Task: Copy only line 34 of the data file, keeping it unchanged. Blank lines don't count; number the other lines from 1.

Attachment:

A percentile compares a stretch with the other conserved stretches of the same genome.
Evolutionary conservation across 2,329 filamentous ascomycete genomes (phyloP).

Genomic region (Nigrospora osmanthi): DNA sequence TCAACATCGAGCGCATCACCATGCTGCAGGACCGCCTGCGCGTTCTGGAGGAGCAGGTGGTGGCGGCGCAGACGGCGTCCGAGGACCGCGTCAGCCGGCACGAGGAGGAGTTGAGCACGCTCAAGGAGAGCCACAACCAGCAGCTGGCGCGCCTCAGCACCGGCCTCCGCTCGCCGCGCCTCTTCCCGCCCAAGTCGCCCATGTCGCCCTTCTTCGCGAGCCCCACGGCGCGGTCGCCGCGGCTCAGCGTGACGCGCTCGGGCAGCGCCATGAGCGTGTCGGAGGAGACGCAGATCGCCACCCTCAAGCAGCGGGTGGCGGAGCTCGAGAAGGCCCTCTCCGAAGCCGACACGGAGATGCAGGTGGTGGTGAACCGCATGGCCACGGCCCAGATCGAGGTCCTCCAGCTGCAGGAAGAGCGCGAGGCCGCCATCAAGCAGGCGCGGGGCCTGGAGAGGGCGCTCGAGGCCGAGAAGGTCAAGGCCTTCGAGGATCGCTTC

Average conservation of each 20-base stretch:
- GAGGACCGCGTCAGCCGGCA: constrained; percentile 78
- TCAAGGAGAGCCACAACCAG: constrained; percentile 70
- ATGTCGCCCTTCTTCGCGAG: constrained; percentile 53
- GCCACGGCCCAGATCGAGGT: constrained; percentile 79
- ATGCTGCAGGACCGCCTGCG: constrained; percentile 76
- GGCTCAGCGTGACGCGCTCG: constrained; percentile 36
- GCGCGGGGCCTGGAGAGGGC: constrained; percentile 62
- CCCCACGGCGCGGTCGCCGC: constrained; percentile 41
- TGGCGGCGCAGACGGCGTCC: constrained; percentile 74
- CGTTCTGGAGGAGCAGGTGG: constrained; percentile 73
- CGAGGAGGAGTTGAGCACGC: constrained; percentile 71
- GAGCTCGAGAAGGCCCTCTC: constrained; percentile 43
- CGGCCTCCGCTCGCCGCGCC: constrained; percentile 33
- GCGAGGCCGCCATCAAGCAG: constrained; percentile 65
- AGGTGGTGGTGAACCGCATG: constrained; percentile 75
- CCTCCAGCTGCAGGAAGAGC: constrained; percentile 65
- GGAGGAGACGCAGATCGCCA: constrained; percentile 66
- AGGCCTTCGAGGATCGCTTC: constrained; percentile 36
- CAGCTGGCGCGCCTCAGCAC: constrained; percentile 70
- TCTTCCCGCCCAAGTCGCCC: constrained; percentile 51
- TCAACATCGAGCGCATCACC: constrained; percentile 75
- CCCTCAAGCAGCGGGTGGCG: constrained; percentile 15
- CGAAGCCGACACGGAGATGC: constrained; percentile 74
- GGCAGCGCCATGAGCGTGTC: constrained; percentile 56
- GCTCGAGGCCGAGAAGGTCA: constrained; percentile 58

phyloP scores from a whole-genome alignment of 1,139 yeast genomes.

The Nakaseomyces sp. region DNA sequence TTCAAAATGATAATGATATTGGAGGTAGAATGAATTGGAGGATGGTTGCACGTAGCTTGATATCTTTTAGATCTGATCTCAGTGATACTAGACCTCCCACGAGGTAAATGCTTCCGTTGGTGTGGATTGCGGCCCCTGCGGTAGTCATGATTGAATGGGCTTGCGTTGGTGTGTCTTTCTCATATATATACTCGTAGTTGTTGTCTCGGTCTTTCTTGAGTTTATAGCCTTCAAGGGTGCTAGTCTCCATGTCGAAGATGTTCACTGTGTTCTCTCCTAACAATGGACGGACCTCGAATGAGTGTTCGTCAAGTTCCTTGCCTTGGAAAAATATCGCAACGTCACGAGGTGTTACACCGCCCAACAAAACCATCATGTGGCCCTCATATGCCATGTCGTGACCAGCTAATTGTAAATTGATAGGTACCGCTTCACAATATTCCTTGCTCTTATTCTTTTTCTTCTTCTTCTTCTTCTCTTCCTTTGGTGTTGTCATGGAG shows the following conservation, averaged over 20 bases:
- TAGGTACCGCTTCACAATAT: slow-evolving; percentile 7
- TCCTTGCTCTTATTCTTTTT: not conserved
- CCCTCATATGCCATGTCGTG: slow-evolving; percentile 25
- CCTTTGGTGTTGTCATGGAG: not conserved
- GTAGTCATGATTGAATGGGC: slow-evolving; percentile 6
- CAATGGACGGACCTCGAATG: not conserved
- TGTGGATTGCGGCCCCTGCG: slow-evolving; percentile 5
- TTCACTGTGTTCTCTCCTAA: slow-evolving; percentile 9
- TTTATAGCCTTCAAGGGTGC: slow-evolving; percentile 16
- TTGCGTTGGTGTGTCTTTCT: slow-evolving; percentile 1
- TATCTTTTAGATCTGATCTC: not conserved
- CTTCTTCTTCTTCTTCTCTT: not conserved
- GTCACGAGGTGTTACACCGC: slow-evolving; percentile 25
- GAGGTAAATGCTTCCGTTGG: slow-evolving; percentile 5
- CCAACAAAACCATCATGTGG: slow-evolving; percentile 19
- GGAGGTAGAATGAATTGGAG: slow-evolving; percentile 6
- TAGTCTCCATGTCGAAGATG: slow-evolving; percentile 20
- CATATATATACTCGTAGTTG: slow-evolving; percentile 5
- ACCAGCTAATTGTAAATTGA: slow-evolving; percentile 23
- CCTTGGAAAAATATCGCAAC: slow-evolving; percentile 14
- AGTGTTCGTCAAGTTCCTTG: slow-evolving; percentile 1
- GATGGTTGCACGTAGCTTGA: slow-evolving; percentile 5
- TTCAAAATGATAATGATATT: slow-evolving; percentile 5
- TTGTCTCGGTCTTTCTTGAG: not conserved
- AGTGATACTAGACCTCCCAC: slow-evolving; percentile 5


- CCCTCATATGCCATGTCGTG: slow-evolving; percentile 25